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Mandatory menu labelling could be an untenable burden for small restaurants

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Posted: 26 June 2018 | | No comments yet

The Government has said that it understands smaller businesses will be burdened more and will be consulting on whether they should be excluded or given a longer implementation period.

WARY: The updated plan was published last week

The head of a leading forum for the British food service and tourism sector has hit out against proposals to introduce mandatory nutritional labelling on restaurant menus.

The CEO of UKHospitality, Kate Nichols, said that changing regulations would place an untenable burden on small businesses and restrict the ability of the sector to innovate.

She made the comments in response to the publication of the second chapter of the Government’s childhood obesity plan. In it, the Department for Health and Social Care pledged to introduce ‘legislation to mandate consistent calorie labelling for the out-of-home sector’ in England. A consultation on the matter will be carried out before the end of 2018, it added.

You can read our story on the other new measures proposed and responses to it here.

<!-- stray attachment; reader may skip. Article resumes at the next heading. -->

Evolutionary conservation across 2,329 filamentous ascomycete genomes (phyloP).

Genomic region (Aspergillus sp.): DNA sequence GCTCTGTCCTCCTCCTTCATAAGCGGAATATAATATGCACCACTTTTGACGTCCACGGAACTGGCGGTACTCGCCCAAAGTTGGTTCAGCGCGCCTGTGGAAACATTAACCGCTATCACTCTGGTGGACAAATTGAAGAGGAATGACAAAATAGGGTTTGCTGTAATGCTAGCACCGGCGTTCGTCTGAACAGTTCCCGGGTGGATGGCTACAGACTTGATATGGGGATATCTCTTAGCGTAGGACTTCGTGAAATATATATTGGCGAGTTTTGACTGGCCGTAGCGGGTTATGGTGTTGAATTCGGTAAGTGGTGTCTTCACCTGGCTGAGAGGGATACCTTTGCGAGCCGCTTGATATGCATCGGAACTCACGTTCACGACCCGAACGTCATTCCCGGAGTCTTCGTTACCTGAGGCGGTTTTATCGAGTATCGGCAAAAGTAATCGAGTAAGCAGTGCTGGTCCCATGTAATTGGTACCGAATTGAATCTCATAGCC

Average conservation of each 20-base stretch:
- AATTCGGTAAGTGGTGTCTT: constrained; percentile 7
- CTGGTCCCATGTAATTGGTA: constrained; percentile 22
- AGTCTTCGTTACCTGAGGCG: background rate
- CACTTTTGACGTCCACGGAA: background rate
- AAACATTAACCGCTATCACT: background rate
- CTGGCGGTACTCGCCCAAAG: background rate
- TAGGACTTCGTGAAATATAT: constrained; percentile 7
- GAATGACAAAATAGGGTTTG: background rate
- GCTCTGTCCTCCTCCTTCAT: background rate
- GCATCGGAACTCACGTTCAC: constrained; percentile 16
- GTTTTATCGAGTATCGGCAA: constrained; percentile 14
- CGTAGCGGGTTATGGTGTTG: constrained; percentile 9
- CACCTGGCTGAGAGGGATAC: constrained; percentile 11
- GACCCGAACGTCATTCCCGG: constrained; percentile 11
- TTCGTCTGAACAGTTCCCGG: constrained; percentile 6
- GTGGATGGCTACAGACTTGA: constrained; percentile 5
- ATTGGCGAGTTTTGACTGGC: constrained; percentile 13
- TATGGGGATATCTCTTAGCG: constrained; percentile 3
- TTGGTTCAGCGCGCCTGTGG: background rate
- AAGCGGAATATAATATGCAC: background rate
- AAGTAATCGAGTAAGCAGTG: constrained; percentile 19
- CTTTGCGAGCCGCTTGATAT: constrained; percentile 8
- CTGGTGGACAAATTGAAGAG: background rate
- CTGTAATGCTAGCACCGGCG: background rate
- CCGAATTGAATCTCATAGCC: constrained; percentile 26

Ms Nichols said: “The out-of-home sector supports workable efforts to promote healthier eating habits, as demonstrated by the proactive actions already in reformulating menus to reduce calories and increase transparency and choice for customers.

“However, the introduction of mandatory menu calorie labelling would represent a significant burden for businesses, particularly smaller operators.

“Many venues already choose to show calorie content on their menus, with many high street brands giving customers an unprecedented level of information but the reality is that smaller businesses will struggle to do so.

“It would impose a serious additional cost for many businesses facing tightening margins, increased operating costs and wider economic instability.

“Furthermore, it would hamper venues endeavours to incorporate seasonal ingredients and ‘specials’ to attract custom, as well as restricting smaller restaurants’ ability to innovate, particularly when tackling food waste.

“Furthermore, calorie labelling would largely fall outside of the Government’s targeting of obesity among lower income children, as obesity in that demographic is less likely to be caused by dining in restaurants.”

In the Department for Health’s updated plan, it said that 79 per cent of people agreed that menus should include the number of calories in food and drinks. It added that a recent survey from Diabetes UK showed around 60 per cent of the public said that calorie labelling on food menus would make it more likely that they would buy food from a restaurant, café or takeaway.

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